Willard’s inmates who in life were incarcerated, forgotten, warehoused, and controlled by the state are once again controlled and intentionally forgotten in death by New York State, the New York State Office of Mental Health, or both. Perhaps they are interpreting the scope of the HIPAA Law incorrectly. The only logical assumption is the protection provided by these laws is not for long dead souls since U.S. Federal Censuses already reveal many of their names; it is for the protection of the descendants.

The responses from the Senators are interesting because they state that there is nothing they can do about the situation at Willard. They mention nothing about modifying the HIPAA Law which was one of the questions that I asked them to respond to. My understanding is that they are the only ones who can change or modify this federal law in order that descendants or anyone for that matter, would be allowed to have a copy of these historical medical records. When you’re dead, you’re dead. Who cares if someone looks at 80 year old medical records? The following letters were received by me from Senator Charles E. Schumer, dated January 9, 2012; and from Senator Kirsten E. Gillibrand, dated February 21, 2012. Perhaps this whole ridiculous situation of trying to uncover the identities and opening medical records of people who have been dead for one hundred years lies with the unique interpretation of the federal HIPAA Law by each individual state office of mental health.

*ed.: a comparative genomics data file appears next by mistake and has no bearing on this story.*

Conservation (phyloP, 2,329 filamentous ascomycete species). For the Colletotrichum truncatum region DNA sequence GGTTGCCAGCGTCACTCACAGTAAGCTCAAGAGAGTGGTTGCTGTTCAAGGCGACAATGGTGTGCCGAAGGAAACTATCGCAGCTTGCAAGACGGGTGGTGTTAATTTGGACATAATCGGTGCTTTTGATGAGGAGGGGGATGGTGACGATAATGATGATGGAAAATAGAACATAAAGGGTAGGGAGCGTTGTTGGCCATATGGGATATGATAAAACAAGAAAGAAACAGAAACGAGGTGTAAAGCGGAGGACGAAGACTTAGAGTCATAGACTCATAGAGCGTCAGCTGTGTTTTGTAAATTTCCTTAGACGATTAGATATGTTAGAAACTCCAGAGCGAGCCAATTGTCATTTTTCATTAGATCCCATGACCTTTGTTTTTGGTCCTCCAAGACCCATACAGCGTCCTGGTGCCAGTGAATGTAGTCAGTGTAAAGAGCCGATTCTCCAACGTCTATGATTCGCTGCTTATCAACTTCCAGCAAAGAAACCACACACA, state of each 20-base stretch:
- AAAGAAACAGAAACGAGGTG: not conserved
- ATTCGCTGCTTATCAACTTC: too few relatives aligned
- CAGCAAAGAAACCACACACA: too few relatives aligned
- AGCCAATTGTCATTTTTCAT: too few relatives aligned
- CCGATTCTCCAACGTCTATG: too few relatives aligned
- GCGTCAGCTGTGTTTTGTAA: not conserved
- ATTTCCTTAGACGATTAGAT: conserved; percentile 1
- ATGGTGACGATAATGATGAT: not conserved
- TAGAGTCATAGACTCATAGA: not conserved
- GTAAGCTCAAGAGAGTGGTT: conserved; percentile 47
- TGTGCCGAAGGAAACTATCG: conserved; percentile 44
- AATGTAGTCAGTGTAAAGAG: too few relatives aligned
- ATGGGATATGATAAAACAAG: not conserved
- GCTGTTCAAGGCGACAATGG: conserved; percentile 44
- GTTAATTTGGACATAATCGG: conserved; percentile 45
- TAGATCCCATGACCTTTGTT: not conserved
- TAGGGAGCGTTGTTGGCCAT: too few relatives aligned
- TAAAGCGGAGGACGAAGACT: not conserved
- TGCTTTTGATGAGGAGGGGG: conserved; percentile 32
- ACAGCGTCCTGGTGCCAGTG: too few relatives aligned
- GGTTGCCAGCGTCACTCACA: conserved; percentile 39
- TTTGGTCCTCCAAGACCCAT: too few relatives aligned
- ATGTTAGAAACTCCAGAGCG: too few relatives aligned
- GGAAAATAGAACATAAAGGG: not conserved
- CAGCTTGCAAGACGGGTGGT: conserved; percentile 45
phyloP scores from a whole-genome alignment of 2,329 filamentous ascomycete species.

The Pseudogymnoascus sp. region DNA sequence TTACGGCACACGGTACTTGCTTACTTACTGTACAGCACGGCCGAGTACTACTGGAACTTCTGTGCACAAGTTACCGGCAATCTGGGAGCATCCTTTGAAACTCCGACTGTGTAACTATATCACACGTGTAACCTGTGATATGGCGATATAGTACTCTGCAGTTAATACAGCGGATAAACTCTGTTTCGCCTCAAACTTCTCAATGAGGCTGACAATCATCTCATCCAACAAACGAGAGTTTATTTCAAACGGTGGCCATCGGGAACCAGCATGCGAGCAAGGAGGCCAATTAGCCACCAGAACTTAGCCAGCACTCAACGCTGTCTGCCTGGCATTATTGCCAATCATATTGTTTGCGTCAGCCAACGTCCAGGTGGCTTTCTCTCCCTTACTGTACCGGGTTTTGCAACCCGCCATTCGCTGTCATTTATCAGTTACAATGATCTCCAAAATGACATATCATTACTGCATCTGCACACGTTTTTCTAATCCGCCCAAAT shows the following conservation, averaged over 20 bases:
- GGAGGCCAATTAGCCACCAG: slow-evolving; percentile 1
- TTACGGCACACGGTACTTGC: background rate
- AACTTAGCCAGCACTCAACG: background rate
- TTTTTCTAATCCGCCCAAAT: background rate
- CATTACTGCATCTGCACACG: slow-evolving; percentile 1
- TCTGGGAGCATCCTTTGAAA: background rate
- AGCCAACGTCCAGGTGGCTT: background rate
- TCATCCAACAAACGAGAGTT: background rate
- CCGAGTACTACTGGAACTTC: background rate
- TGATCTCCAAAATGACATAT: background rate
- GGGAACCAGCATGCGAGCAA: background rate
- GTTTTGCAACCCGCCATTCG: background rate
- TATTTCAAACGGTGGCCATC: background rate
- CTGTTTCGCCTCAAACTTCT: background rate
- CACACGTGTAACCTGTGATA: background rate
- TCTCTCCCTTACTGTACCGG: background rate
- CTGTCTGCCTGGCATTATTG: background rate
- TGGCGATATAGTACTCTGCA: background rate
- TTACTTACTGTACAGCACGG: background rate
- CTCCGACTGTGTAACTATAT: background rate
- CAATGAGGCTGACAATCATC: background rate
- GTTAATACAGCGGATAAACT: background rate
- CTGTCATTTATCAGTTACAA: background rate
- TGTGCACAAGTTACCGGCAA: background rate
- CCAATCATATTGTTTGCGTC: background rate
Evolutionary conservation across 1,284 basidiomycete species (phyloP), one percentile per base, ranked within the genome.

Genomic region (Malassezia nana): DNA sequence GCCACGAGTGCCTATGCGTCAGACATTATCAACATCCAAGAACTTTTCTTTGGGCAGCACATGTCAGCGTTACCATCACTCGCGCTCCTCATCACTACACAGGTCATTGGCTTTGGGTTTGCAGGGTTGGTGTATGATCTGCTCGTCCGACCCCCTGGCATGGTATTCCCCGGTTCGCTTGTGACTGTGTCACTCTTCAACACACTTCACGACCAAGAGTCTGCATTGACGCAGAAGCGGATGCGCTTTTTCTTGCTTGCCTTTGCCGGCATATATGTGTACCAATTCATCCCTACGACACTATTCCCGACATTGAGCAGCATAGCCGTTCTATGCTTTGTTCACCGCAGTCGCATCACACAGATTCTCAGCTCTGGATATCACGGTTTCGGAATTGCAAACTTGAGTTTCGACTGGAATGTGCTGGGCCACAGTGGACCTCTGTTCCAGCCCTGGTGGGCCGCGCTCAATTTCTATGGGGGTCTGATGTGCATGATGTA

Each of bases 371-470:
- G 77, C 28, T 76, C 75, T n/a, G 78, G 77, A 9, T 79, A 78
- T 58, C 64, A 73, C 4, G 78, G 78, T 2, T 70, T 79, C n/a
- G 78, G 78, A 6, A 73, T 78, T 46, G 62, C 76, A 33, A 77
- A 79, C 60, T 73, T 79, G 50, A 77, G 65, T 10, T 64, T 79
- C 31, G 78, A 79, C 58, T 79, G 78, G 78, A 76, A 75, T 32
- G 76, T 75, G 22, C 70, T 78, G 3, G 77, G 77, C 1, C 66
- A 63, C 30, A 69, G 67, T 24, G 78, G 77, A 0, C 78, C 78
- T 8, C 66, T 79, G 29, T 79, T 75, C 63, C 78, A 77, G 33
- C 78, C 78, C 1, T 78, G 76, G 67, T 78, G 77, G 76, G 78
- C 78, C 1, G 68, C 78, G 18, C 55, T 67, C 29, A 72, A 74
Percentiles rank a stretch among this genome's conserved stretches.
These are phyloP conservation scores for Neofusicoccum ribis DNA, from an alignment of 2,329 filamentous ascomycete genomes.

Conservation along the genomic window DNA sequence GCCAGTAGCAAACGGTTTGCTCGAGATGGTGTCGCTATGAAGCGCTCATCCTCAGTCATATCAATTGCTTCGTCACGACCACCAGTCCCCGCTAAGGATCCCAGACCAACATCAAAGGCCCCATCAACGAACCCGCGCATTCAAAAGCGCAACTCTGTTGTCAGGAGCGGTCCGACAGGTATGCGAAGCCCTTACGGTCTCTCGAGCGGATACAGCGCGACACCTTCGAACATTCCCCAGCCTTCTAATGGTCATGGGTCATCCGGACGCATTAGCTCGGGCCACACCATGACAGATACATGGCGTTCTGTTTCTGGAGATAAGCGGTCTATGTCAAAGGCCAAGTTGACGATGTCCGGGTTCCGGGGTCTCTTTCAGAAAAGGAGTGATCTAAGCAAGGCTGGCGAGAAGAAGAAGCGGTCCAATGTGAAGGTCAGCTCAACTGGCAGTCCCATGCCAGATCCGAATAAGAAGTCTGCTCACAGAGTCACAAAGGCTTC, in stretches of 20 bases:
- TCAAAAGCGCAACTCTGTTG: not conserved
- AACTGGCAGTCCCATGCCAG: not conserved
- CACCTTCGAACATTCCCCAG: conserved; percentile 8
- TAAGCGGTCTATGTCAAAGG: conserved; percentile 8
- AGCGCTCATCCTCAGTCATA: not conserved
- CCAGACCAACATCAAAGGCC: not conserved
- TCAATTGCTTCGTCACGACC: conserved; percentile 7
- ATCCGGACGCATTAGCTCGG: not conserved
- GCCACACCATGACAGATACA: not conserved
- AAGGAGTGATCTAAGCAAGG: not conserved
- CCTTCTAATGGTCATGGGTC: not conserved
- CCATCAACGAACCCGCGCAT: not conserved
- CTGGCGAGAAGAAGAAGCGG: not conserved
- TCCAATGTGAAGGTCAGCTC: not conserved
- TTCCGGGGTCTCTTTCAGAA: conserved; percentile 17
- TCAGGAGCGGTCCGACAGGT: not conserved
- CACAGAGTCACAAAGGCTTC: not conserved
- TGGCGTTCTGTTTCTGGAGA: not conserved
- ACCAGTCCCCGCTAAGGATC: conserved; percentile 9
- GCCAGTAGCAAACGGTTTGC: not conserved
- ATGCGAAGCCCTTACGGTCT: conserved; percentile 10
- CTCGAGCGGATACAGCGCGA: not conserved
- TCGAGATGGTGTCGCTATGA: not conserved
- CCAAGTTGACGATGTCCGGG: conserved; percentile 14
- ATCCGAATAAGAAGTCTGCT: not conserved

Response Letter Senator Schumer 1.9.2012

Response Letter Senator Schumer 1.9.2012

Response Letter Senator Gillibrand 2.21.2012

Response Letter Senator Gillibrand 2.21.2012

14 - OMH 06.03.2011

14 – OMH 06.03.2011

13 - GBHC 09.07.2010

13 – GBHC 09.07.2010

11 - FOIL 06.04.2010-1

11 – FOIL 06.04.2010-1

12 - FOIL 06.04.2010-2

12 – FOIL 06.04.2010-2

10 - Correctional Services 01.15.2010

10 – Correctional Services 01.15.2010

7 - FOIL 12.10.2009-1

7 – FOIL 12.10.2009-1

8 - FOIL 12.10.2009-2

8 – FOIL 12.10.2009-2

9 - FOIL 12.10.2009-3

9 – FOIL 12.10.2009-3

5 - FOIL 09.25.2009-1

5 – FOIL 09.25.2009-1

6 - FOIL 09.25.2009-2

6 – FOIL 09.25.2009-2

4 - OMH Counsel 09.08.2009

4 – OMH Counsel 09.08.2009

3 - Quality Care Advocacy 09.01.2009

3 – Quality Care Advocacy 09.01.2009